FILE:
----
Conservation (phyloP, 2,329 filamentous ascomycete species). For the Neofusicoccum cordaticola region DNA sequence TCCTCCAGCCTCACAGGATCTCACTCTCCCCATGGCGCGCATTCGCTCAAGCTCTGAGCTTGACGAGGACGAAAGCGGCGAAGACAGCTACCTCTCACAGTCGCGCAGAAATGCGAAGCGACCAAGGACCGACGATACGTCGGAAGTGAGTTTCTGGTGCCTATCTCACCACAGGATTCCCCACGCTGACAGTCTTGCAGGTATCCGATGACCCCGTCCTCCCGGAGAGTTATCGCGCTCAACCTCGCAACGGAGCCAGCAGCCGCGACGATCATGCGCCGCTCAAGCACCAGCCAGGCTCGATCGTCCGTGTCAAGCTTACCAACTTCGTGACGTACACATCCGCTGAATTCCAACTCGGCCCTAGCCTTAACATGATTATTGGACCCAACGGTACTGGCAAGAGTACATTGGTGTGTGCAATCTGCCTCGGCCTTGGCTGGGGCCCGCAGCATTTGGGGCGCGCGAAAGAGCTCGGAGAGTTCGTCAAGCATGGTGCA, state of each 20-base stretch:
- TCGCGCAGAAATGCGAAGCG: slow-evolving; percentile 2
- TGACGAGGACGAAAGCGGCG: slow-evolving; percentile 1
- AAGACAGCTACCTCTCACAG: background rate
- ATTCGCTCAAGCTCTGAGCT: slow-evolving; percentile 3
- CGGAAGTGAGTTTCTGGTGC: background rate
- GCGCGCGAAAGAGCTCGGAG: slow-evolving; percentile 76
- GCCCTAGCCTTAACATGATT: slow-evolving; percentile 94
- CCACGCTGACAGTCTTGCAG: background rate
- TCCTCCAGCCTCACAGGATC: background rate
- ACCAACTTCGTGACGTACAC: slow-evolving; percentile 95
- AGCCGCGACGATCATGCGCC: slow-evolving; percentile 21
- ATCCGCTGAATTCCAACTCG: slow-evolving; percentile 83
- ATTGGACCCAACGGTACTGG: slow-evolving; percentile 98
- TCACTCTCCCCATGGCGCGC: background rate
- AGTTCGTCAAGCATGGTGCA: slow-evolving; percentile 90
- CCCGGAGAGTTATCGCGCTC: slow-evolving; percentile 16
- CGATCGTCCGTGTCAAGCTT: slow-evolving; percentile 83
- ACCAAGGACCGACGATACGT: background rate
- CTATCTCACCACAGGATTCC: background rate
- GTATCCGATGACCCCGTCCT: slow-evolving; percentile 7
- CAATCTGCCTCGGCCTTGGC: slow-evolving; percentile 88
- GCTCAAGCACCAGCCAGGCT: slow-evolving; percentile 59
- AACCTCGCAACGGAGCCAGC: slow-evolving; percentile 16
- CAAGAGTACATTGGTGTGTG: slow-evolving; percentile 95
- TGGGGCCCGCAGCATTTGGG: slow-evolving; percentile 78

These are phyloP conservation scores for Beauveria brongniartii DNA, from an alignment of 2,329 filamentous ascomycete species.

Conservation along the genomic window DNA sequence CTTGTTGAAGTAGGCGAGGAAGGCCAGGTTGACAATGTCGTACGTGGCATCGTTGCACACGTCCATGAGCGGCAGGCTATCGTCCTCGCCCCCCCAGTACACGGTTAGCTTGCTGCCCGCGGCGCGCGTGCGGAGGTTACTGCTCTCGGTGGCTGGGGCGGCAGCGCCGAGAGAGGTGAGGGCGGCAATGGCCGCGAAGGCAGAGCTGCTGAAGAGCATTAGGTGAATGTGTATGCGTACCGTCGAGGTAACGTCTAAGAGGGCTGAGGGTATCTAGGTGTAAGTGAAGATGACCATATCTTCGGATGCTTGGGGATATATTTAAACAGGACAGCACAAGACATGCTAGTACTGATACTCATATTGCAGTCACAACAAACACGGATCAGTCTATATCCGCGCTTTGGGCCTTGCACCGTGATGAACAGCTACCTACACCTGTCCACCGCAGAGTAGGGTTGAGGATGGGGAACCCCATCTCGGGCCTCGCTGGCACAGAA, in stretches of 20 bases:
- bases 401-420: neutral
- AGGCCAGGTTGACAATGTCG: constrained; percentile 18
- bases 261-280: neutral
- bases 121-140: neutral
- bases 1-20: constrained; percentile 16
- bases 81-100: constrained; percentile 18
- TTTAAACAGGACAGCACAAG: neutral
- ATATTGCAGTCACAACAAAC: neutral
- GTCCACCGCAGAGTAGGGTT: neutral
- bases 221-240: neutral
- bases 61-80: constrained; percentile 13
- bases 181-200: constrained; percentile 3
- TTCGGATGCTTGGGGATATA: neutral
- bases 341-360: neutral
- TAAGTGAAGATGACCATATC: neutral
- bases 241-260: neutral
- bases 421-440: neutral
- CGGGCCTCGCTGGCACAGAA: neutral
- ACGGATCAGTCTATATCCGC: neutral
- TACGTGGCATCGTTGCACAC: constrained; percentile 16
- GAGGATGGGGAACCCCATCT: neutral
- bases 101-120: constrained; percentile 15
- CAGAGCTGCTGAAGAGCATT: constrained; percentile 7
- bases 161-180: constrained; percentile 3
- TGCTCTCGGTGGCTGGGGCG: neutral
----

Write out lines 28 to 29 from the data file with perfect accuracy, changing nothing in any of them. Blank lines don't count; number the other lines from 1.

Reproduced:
Conservation along the genomic window DNA sequence CTTGTTGAAGTAGGCGAGGAAGGCCAGGTTGACAATGTCGTACGTGGCATCGTTGCACACGTCCATGAGCGGCAGGCTATCGTCCTCGCCCCCCCAGTACACGGTTAGCTTGCTGCCCGCGGCGCGCGTGCGGAGGTTACTGCTCTCGGTGGCTGGGGCGGCAGCGCCGAGAGAGGTGAGGGCGGCAATGGCCGCGAAGGCAGAGCTGCTGAAGAGCATTAGGTGAATGTGTATGCGTACCGTCGAGGTAACGTCTAAGAGGGCTGAGGGTATCTAGGTGTAAGTGAAGATGACCATATCTTCGGATGCTTGGGGATATATTTAAACAGGACAGCACAAGACATGCTAGTACTGATACTCATATTGCAGTCACAACAAACACGGATCAGTCTATATCCGCGCTTTGGGCCTTGCACCGTGATGAACAGCTACCTACACCTGTCCACCGCAGAGTAGGGTTGAGGATGGGGAACCCCATCTCGGGCCTCGCTGGCACAGAA, in stretches of 20 bases:
- bases 401-420: neutral